Colombian President Juan Manuel Santos said on Monday that he would undergo surgery for prostate cancer this week but that the tumor was minor and non-aggressive.
"It's a small tumor located on the prostate gland and it's a good prognosis, it's not aggressive," the 61-year-old Santos said in an address to the nation from the presidential palace in Bogota, flanked by his doctor and his wife.
Santos, who took office two years ago and is about to begin peace talks with Colombia's FARC guerrillas, said he would undergo surgery on Wednesday and that there was a 97 percent chance he would be completely cured.
"I am going to stay in the clinic a few days. I will be subject to a few physical limitations, but I will continue exercising my functions as President of the Republic," he said.
Santos came to power promising to build on the defense advances that began under President Alvaro Uribe and a U.S.-backed military crackdown on drug traffickers and FARC rebels, improving security and attracting foreign investment.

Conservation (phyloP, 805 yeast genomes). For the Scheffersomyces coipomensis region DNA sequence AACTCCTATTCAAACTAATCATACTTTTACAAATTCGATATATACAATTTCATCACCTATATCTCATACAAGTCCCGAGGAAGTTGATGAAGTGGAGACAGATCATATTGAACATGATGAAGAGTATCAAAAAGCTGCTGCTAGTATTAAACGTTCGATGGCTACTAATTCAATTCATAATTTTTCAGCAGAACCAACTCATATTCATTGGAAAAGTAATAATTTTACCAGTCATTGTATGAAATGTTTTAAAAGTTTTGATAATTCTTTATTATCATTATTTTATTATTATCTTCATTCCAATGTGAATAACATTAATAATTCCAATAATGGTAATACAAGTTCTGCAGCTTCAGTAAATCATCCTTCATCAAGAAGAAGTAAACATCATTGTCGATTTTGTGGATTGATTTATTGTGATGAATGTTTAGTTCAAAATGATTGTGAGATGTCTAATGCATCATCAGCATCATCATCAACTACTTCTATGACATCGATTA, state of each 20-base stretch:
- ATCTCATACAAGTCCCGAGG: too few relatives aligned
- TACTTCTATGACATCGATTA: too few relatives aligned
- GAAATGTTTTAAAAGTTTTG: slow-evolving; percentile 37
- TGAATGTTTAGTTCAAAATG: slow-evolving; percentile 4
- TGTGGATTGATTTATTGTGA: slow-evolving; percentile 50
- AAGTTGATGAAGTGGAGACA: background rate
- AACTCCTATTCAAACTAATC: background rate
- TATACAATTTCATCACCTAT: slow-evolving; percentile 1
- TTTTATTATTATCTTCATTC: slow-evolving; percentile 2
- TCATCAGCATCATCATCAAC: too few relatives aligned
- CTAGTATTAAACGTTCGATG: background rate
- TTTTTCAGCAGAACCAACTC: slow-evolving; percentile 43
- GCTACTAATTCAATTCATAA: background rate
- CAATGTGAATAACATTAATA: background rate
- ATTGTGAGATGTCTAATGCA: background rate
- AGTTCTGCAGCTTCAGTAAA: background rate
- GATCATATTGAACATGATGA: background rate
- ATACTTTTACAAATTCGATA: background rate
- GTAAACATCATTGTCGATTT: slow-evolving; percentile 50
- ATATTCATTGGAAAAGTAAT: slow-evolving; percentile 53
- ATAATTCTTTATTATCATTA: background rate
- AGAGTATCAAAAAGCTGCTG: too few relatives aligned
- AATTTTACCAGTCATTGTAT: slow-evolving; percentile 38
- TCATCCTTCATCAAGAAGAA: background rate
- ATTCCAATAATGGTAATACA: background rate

But even as Santos is credited with dealing some of the heaviest blows against the FARC - both as Uribe's defense minister and then as president - there is growing criticism over the perceived loss of some security gains.
Uribe has turned into one of the sharpest critics of his hand-picked successor, warning that investors could be scared away by the discussions due to begin with the FARC.
Santos' surgery will unlikely delay the start of those talks, which are scheduled for the first half of this month.
Negotiations, which will take place in Norway and Cuba, have raised Colombians' hopes of an end to five decades of bloodshed, even though previous governments have repeatedly failed to end Latin America's longest-running insurgency in which tens of thousands have been killed.